Tuesday, April 21, 2009

The Combat of the Essay

Essay I wrote regarding my final thoughts, for the class, on the composition process. It's mostly about dragons.

Last time, I said that the first step in an examination of my writing process was to have a readable copy of
the assignment on-hand.  Although I still think that this is mostly
true and important to have on-hand, it won’t be true for much longer –
someday, I’ll have graduated college, and will have to establish some
sort of writing habits that are independent of assignments from
professors.  This is fine, as I’ve developed a new sort of process
and, to steal the title from a researchable technology in a game I’ve
been enamored with recently (an old PC game called Alpha Centauri that
is really one of the most intelligent games I’ve ever played – and
I’ve played a great many intelligent games), and I’d like to call it the same thing: Doctrine:Flexibility.

In the confines of the game, the technology allows you to begin
developing military units that are based around speed, agility, and
flexibility.  It is required in order to build any sort of naval, air,
or ground unit that is inside of a vehicle.  Although it’s required
for the tank-type platforms too, I believe that this is outside of the
scope of what I’m trying to say and thus will not attend to it.  The
technology, when you discover it, is accompanied by a quote from Sun
Tzu about being able to immediately adapt to any sort of changing
situation.  It’s also about not merely being able to adapt, but
understand exactly what it is your adapting to – and how best to
combat it.

I like to consider writing as a form of combat because I am a gigantic
nerd.  If you would but bear with me, I can explain some of the
similarities, and how they apply to my own process.  The first
component of the writing battle process is two-fold, and can be boiled
down to a single word: preparation.  This is the single most important
aspect of my writing process – before writing, I must have an idea of
what I will be trying to say.  This doesn’t necessarily have to be a
formalized thesis statement, but the concept – and my readings for it
– must have congealed sufficiently so that there is, at the least, an
image of the monster that I have to kill.  If I don’t know what the
monster even looks like – let alone its weakness (almost always the
belly) – then how am I to slay it?  Secondary, if only in concept but
not importance to this, is the proper armament.  I’ve always liked the
adage/cliché of not taking a knife to a gun fight, and this applies
well to this concept – if I’m going to be writing, for example, about
dystopic narratives present in early Norwegian black metal, then
listening to a bunch of rap music and reading about feminist theory in
the confines of Victorian Literature simply isn’t going to do me any
good – this would be the knife.  And really, why even bother with a
knife?  The goal is to win, not match weapons – always take the gun
with you, even if you know it’s a knife fight - perhaps, especially when you know its a knife fight.  Point being, always
have research and information relevant to exactly what you’re trying
to say, as these are the only weapons you get.

This arose for me personally even in the last day.  I decided to try
and make the argument that postcolonial literature is inherently
dystopic in nature, and that the two forms of literature share a great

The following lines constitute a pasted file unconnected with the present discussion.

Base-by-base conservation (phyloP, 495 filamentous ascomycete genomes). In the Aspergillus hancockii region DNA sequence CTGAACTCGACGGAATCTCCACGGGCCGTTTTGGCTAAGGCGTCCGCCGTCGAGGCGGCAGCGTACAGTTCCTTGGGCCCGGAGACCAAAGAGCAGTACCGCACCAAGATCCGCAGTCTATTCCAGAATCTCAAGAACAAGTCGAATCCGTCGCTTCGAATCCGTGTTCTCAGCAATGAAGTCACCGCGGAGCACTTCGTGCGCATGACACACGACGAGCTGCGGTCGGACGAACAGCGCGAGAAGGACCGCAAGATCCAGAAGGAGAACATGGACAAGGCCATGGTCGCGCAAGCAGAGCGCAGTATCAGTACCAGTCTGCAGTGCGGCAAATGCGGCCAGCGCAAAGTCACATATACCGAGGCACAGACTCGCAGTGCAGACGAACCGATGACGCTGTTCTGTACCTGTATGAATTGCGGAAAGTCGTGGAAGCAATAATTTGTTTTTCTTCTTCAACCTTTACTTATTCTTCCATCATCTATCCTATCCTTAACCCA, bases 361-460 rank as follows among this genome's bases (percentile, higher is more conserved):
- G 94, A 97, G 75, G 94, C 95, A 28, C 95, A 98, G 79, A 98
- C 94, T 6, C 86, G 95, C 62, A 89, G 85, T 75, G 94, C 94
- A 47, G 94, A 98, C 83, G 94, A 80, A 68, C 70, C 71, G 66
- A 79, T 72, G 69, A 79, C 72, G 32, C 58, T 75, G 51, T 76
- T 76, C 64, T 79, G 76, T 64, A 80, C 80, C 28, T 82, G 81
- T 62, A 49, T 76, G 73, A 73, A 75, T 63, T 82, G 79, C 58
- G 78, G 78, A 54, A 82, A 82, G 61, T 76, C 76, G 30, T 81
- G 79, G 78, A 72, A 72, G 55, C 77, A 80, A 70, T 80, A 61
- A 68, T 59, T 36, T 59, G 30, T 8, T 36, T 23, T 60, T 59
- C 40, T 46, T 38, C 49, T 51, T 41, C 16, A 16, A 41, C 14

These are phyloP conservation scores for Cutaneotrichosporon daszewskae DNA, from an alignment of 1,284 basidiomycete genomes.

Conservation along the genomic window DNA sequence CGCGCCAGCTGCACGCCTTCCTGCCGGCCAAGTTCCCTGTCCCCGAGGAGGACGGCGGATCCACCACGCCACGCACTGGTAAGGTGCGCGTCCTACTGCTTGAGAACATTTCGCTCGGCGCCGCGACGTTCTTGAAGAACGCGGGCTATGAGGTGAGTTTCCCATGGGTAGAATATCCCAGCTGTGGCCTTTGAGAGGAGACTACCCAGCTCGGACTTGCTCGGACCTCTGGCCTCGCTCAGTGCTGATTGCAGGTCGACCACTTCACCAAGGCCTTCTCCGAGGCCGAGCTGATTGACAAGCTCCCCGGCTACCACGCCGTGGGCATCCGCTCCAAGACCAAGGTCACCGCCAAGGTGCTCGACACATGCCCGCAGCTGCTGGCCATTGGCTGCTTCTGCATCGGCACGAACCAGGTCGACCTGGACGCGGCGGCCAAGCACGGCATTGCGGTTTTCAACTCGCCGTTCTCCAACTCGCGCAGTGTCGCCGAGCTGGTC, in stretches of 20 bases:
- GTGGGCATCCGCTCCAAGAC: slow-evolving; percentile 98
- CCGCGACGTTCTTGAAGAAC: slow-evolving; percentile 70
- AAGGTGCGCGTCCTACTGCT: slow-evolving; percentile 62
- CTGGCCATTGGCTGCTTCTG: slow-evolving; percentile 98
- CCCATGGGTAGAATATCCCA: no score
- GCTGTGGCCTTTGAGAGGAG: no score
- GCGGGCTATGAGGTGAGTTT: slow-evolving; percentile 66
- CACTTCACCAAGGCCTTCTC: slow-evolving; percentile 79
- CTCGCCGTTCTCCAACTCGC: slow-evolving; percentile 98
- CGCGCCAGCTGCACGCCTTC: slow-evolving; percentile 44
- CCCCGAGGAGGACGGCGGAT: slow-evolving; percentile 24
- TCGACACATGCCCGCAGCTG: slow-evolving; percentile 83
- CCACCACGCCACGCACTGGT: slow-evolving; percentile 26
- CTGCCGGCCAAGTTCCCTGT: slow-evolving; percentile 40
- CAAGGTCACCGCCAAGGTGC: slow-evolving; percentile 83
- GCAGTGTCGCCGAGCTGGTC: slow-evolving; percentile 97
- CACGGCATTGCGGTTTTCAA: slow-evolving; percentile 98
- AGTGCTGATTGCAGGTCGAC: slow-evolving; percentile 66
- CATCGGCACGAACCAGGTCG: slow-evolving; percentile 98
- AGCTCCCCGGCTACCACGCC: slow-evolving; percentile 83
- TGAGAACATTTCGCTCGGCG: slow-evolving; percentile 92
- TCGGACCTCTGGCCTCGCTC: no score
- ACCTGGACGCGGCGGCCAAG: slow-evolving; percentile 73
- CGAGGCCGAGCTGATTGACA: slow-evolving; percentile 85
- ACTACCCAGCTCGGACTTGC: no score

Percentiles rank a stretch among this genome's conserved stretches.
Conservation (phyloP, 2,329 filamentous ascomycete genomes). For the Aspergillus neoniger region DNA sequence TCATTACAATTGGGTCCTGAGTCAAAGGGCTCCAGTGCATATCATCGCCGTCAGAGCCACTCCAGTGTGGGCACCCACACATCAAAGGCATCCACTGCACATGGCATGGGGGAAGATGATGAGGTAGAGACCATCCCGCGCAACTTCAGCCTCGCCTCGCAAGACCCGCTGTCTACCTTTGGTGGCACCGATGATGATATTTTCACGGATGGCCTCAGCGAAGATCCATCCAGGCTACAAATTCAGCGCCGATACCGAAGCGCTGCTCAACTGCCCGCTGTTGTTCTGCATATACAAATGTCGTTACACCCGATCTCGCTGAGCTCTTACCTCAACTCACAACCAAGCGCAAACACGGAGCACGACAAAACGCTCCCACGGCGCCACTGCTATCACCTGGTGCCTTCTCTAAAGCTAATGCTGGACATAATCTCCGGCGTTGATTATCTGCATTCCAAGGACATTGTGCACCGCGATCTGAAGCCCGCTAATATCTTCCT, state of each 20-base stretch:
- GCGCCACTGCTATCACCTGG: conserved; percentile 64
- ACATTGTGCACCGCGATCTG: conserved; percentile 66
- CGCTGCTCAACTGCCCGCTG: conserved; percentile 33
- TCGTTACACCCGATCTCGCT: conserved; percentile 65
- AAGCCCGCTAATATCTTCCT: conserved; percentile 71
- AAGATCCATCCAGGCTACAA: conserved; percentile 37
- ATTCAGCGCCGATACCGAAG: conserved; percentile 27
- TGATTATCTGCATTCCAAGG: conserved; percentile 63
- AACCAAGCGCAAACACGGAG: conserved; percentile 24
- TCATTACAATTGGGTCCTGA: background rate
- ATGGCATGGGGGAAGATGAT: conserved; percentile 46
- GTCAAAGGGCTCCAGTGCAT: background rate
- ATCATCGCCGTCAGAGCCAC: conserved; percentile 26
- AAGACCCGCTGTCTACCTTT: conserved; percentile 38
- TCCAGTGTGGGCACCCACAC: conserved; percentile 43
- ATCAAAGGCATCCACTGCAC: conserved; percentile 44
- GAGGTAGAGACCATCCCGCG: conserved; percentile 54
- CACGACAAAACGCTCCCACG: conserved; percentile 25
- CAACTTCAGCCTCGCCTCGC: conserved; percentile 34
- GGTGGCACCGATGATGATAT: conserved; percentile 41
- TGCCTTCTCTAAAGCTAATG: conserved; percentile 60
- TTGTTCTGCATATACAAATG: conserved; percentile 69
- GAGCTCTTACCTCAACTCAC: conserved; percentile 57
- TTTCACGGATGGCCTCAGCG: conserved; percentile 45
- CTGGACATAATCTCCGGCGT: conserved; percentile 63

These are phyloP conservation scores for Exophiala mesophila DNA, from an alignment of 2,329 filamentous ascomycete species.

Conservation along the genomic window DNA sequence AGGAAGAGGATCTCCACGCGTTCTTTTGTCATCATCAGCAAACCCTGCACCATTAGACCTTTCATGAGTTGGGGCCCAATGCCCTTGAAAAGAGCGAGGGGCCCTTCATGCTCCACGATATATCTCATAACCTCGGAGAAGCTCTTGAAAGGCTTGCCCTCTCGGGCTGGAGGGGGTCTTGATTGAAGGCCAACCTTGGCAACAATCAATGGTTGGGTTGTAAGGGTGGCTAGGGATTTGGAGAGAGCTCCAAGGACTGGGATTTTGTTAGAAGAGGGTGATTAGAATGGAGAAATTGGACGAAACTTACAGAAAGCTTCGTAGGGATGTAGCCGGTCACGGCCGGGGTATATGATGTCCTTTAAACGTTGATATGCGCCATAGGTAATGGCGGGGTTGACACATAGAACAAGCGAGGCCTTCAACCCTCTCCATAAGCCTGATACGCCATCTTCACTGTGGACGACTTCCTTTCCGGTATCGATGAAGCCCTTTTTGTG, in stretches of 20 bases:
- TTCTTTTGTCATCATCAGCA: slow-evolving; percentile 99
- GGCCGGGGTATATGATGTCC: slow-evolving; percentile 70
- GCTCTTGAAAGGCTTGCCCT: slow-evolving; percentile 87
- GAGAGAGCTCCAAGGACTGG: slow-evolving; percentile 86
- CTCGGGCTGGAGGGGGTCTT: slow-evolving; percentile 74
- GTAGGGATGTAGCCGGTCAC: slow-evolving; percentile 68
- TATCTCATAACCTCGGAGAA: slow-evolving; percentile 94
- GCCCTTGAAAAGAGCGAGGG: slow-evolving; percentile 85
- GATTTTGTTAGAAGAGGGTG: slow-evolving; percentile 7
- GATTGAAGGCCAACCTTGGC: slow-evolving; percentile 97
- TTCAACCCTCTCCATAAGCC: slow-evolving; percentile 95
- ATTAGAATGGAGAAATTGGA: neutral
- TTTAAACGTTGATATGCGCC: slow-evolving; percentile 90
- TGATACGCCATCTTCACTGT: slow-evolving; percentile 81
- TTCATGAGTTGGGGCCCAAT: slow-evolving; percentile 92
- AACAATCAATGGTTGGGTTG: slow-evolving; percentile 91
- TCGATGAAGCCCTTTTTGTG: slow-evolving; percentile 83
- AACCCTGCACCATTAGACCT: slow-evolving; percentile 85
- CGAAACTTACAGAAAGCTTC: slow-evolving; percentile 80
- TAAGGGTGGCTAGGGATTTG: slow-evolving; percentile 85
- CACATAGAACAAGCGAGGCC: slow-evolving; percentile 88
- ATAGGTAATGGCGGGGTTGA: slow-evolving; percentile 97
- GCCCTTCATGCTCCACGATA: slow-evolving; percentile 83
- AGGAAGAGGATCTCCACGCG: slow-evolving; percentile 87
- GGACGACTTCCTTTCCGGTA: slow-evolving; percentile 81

deal in common.  Dystopic narratives and postcolonial concepts are
both quite nuanced and complex ideas, and more work than merely
reading the novels must be applied (it didn’t help that journal-based
research was required).  Strangely, I found that the best piece of
research for aiding me in defining dystopic narrative wasn’t so much
concerned with literature as it was with music – the piece was
actually about how industrial music and Dadaist art are incredibly
similar, and it merely used dystopic narratives as a bridge between
the two.  This was probably not the sort of research that I’d have
expected to use and lean heavily on in my work, yet it was – it turned
out to be a gigantic gun.  The research that was recommended by the
professor, which focused on Orientalism and then on postcolonial
literature, turned out to be the knives mentioned – although they made
for great supporting arguments, I found that they were almost too
abstract to employ as primary arguments.

Had I approached this assignment without an understanding of what I
wanted to accomplish, then I wouldn’t be writing this now – I’d be a
charred cinder of a man sitting, kind of, in my shabby, typical university-student living room.  My
research would have revolved around postcolonial concepts, and not
dystopian ones – and as said, you should never bring a knife to a gun
fight.  Although this speaks to the weapons that should be brought to
fight writing-dragons, it doesn’t speak to their weak spot.

This spot is different for every dragon and every battle.  This is, of
course, a metaphor for how you go about making your argument, and
requires a heavy volume of pre-writing for me personally, in addition to
free-writing and generalized note-taking.  I look at this as being
sort of like spending hours with dusty tomes about the dragon I’m
planning to fight.  In the context of the paper mentioned above, I
discovered – or, as has to be the case with things I’ve not done
before, decided – that this hinged on how well I defined dystopian
narrative.  I’m not going to write this out here – I’ve done this
twice in two papers in the last week and am really, honestly, hugely
tired of it – but by defining dystopian narrative in the way that I
meant to apply it, it enabled me to take three to five fundamental
concepts of it, and apply those individually to postcolonial and
Orientalist literature.  For those keeping score at home, I was
writing specifically about William Gibson’s Neuromancer, Orhan Pamuk’s
Snow (one of the most profoundly sad books I’ve read in a long time),